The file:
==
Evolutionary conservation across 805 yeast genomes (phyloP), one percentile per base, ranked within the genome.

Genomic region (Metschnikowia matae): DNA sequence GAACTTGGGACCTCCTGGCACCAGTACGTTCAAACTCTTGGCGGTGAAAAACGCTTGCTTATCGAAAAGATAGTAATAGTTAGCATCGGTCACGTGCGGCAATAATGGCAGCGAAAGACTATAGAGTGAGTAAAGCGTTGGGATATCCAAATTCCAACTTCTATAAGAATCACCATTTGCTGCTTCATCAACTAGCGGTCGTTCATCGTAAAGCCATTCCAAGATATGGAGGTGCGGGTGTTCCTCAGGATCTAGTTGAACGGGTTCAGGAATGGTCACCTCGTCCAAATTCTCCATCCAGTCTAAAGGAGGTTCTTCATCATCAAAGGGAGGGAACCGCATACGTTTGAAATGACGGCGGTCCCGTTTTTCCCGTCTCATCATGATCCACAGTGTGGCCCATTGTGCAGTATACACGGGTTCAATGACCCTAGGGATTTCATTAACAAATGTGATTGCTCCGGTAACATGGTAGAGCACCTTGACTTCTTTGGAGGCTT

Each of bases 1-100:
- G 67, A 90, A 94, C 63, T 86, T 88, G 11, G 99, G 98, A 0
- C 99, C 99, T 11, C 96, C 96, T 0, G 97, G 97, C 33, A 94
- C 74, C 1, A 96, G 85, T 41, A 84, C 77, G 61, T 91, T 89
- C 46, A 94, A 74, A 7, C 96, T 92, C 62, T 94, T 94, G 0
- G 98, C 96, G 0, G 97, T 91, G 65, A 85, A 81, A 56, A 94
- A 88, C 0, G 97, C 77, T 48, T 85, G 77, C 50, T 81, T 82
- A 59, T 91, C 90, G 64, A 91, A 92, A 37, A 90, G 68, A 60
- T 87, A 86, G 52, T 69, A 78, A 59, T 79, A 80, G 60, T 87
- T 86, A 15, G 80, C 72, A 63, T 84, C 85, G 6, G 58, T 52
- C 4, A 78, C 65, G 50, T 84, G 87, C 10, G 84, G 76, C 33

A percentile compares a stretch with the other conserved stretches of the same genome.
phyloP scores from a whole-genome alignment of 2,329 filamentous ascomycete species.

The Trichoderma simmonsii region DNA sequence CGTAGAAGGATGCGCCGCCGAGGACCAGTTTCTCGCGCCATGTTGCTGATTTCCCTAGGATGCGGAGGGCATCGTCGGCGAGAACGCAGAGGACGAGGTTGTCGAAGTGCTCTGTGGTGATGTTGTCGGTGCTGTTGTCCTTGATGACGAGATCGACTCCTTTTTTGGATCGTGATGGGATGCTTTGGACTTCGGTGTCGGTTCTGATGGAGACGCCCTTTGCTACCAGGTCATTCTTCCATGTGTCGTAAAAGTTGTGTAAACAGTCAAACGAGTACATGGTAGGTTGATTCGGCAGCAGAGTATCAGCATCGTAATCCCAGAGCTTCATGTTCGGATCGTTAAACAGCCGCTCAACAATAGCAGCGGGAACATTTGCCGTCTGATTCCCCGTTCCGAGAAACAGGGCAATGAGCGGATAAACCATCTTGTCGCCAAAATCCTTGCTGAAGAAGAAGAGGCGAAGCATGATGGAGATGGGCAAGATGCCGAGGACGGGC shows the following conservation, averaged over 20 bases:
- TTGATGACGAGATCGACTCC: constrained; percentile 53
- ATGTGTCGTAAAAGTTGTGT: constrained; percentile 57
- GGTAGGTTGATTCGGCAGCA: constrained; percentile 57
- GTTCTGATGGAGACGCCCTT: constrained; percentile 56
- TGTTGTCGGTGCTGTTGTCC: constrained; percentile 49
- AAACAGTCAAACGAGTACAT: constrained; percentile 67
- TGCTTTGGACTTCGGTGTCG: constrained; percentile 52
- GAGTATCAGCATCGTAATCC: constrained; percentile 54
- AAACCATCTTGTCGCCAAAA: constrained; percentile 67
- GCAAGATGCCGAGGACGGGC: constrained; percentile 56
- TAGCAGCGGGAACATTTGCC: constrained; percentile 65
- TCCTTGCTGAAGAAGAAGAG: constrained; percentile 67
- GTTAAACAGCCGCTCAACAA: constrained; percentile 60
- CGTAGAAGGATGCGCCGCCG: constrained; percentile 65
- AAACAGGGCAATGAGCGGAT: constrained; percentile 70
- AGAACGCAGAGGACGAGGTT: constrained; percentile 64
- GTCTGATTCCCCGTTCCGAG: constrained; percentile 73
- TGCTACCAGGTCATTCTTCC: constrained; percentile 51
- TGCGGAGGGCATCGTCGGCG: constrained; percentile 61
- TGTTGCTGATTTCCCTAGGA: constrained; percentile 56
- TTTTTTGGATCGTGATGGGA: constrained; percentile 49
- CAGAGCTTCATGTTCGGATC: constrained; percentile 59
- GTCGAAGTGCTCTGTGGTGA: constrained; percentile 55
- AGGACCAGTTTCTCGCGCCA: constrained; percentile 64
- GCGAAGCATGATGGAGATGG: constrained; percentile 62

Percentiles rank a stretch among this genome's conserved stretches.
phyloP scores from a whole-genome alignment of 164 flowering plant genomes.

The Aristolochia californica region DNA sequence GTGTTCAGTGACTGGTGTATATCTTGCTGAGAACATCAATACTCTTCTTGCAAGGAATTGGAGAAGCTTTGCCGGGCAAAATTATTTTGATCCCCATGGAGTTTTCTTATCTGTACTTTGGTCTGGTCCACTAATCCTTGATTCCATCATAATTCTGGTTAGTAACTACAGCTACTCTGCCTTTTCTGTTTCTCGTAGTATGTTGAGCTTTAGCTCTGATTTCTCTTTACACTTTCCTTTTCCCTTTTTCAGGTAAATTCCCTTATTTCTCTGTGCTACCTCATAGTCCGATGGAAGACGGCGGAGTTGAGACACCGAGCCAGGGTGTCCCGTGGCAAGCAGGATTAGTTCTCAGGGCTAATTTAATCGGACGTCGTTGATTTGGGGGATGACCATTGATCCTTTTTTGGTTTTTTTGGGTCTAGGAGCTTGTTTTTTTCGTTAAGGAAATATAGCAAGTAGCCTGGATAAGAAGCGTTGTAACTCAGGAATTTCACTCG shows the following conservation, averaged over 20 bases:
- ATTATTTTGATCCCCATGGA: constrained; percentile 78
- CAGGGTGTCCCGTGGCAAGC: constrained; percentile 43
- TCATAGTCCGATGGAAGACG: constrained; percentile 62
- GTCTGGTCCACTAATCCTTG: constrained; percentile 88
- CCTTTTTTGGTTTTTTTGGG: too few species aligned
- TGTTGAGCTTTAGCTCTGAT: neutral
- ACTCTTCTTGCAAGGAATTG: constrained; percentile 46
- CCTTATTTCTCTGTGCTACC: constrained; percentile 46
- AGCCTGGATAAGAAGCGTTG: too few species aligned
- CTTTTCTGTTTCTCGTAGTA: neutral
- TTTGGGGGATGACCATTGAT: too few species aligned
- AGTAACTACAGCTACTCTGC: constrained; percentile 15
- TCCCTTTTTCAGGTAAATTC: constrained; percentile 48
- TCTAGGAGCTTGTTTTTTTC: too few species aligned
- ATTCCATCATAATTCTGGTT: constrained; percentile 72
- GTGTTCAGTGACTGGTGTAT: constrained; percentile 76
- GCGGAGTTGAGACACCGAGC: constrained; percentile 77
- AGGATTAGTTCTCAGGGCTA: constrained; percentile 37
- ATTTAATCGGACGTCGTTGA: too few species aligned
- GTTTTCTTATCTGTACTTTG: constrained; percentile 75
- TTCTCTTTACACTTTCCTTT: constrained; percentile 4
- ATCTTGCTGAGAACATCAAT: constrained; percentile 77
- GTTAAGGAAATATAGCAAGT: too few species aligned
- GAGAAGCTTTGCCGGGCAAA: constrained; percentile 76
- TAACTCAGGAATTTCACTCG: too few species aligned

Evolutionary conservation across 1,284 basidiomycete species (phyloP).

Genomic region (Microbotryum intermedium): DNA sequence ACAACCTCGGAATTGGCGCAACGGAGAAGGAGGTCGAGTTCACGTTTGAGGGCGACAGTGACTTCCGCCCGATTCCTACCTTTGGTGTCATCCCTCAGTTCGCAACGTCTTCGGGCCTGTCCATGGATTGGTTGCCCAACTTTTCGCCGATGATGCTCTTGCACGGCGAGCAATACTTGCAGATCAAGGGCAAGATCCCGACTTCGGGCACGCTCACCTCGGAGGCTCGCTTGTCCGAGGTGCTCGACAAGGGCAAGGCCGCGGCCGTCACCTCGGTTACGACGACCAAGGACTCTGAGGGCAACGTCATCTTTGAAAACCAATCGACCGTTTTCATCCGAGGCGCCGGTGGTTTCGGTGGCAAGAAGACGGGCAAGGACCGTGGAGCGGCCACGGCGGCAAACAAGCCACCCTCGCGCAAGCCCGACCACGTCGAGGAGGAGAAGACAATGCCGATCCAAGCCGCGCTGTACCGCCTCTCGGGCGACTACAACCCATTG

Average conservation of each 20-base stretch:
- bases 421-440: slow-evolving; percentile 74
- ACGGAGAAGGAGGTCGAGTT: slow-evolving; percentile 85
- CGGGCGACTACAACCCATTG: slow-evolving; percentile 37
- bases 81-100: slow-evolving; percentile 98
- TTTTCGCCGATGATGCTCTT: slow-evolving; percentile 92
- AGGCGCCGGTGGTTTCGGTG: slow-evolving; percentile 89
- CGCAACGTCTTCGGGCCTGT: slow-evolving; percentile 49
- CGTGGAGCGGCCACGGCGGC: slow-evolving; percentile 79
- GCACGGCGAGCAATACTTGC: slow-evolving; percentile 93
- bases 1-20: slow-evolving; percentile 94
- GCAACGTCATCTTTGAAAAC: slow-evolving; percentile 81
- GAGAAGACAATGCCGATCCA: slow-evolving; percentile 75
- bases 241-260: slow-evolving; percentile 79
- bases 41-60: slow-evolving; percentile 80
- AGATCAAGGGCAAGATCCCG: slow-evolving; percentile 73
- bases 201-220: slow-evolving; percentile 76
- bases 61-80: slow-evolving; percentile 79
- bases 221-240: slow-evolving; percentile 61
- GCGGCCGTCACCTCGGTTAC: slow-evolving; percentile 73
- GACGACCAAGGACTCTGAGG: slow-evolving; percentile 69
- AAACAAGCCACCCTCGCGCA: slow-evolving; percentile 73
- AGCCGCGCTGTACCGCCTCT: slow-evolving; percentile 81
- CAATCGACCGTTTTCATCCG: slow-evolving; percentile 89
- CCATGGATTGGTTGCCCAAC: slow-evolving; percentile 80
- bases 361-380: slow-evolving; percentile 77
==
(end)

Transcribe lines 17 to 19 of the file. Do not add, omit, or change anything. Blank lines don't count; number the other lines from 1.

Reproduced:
- TTGATGACGAGATCGACTCC: constrained; percentile 53
- ATGTGTCGTAAAAGTTGTGT: constrained; percentile 57
- GGTAGGTTGATTCGGCAGCA: constrained; percentile 57